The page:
Fairfield artist Sally Thomas loves experimenting with colors and designs
By Tessa Walter | Photography by Casey Martin
Celebrated local artist Sarah “Sally” Thomas is no stranger to our community. Born and raised in Adams County, Thomas has lived in the Fairfield area her entire life, graduating from Fairfield High School in 1973 and raising three children in her beloved hometown. “My roots are most definitely right here, in this wonderful little town of Fairfield,” she says with a smile.
Thomas owned McKesson House, the beautiful Polish pottery shop in Fairfield that sadly had to close its doors in April after 19 years of service to the community.
While it is possible you may not know her name off the top of your head or recognize her face, you have undoubtedly seen Thomas’ artwork. The idea for her well-known painted doorways began like many genius plans do—out of sheer boredom. “The idea for door painting came from a few winters ago during the post-Christmas season in my shop, when business was very slow,” she says. “As a way to stay busy, my daughter Heather, our friend Bridget, and I each painted a door for fun and to brighten the shop. Our customers loved them, and we do too!”
To keep busy during the pandemic, Thomas decided to paint her own front door and posted the photo to Facebook. “It attracted attention and led to others asking me to decorate their doors. I was happy to have the opportunity. It kept me busy, brought in a little money to keep the closed shop bills paid, and, I like to think, it made folks happy. I’ve painted a total of 15 doors so far, mostly in the Fairfield and Carroll Valley area, but also in the Gettysburg, Hanover, and Chambersburg areas as well,” Thomas says.
Thomas always has had an appreciation and a desire to create things. “Never thought I had any real talent, though. I even had an art teacher tell me as much,” she remembers. Thankfully for Fairfield and nearby communities, however, she didn’t listen to that teacher and now is an appreciated local decorator.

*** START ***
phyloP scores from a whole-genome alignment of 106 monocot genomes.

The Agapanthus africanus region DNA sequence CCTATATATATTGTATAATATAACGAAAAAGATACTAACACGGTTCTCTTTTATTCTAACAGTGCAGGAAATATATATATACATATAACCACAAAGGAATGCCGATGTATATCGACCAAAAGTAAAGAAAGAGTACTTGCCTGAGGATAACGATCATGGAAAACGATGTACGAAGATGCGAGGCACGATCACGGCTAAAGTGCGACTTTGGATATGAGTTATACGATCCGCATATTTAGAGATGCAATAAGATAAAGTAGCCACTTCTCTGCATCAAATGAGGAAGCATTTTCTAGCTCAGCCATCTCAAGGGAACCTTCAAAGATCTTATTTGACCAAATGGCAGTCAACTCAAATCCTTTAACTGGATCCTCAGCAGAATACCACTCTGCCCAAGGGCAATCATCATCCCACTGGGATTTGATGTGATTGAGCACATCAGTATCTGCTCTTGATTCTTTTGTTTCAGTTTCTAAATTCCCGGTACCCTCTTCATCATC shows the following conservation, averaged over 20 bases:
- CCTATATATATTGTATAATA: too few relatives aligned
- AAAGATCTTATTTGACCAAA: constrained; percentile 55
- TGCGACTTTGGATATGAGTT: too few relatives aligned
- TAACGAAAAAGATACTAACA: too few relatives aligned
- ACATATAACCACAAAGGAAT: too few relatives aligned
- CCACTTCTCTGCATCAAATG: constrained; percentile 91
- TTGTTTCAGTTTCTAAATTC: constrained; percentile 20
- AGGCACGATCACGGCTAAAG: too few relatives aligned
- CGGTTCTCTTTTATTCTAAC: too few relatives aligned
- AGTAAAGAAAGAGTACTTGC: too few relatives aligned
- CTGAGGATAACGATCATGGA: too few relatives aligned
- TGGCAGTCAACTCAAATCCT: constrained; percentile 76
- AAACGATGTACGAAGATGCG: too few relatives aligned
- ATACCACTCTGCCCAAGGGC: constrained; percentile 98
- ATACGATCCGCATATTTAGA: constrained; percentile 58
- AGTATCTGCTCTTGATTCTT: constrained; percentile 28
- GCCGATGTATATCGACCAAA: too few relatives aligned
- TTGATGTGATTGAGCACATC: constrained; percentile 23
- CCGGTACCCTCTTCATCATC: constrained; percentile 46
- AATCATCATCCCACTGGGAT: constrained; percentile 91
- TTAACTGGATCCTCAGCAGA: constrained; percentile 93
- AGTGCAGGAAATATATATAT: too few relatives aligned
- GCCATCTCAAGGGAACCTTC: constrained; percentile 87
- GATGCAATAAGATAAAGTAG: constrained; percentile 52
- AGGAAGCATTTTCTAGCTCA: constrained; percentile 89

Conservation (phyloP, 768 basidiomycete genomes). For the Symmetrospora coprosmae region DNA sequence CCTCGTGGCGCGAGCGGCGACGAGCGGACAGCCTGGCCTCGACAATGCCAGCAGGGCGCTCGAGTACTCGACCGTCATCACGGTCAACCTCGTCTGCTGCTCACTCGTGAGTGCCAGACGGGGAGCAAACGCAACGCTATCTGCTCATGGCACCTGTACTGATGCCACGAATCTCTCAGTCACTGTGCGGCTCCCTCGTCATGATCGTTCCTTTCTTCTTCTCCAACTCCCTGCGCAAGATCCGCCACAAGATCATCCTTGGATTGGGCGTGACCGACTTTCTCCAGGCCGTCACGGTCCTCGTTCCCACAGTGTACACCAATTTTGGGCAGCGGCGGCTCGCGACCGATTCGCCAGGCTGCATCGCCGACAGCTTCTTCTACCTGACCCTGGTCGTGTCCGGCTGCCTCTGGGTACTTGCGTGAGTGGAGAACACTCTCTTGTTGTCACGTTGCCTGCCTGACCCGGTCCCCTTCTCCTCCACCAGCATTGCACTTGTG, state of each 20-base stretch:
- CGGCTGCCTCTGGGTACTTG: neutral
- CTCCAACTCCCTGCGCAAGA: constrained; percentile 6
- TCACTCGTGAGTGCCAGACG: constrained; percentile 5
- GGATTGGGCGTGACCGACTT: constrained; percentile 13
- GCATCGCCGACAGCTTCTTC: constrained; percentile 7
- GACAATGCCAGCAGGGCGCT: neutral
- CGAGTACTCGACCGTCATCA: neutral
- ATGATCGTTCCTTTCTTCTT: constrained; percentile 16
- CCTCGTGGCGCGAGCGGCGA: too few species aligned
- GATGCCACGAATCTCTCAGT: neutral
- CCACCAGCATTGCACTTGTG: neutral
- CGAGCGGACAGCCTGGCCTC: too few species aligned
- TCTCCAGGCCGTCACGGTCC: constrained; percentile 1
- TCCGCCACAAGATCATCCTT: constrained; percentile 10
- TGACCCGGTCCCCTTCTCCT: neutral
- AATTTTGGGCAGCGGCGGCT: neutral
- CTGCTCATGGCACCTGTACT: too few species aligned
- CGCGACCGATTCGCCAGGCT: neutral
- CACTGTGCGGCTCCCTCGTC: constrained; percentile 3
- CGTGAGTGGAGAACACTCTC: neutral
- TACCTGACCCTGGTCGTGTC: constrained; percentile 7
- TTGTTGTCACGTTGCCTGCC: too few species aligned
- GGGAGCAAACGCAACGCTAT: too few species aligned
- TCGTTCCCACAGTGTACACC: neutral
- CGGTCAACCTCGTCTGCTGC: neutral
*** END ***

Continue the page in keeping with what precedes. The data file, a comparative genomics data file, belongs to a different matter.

Thomas has painted a plethora of designs on a variety of canvases, such as stair runners, fireplace mantels,
a courtyard garden gate, and shutters. She’s excited for her plans to paint an old smokehouse door soon, and she would love to paint a fence, mailbox, or even a she-shed project. “It’s just fun for me,” she says.
But, hands down, her personal favorite projects are floor cloths. “I had an artistic friend who, probably 40 years ago, taught me how to stencil and make a floor cloth,” she says. “I was hooked, and I’ve been doing it ever since.”
Floor cloths, Thomas says, have been around since early Colonial times. “Thomas Jefferson had them in Monticello. They went out of fashion with the introduction of linoleum, but the art form was never lost completely,” she says. “Many that are found today are reproductions of those early patterns and designs.”
While the multi-step process to create a floor cloth is time consuming, Thomas thoroughly enjoys it. She makes the cloths from raw sailcloth-weight canvas, which lasts for many years.
“The process involves multiple layers of primer, paint, and sealer, so they are incredibly durable,” she explains.
Thomas likes to make floor cloths out of her own designs, using her style and preferences for colors and patterns, and her creations have been purchased by individuals across the country.
Each creation Thomas creates is unique. “No two designs are ever the same, because they tend to evolve as I go,” she explains. “I am not a fine artist;
I am more of a decorator, and I love to play with color and designs.”
About the Artist
Sally Thomas offers free estimates for her projects. For more information or to obtain an estimate, call 717-629-1885 or email firstname.lastname@example.org.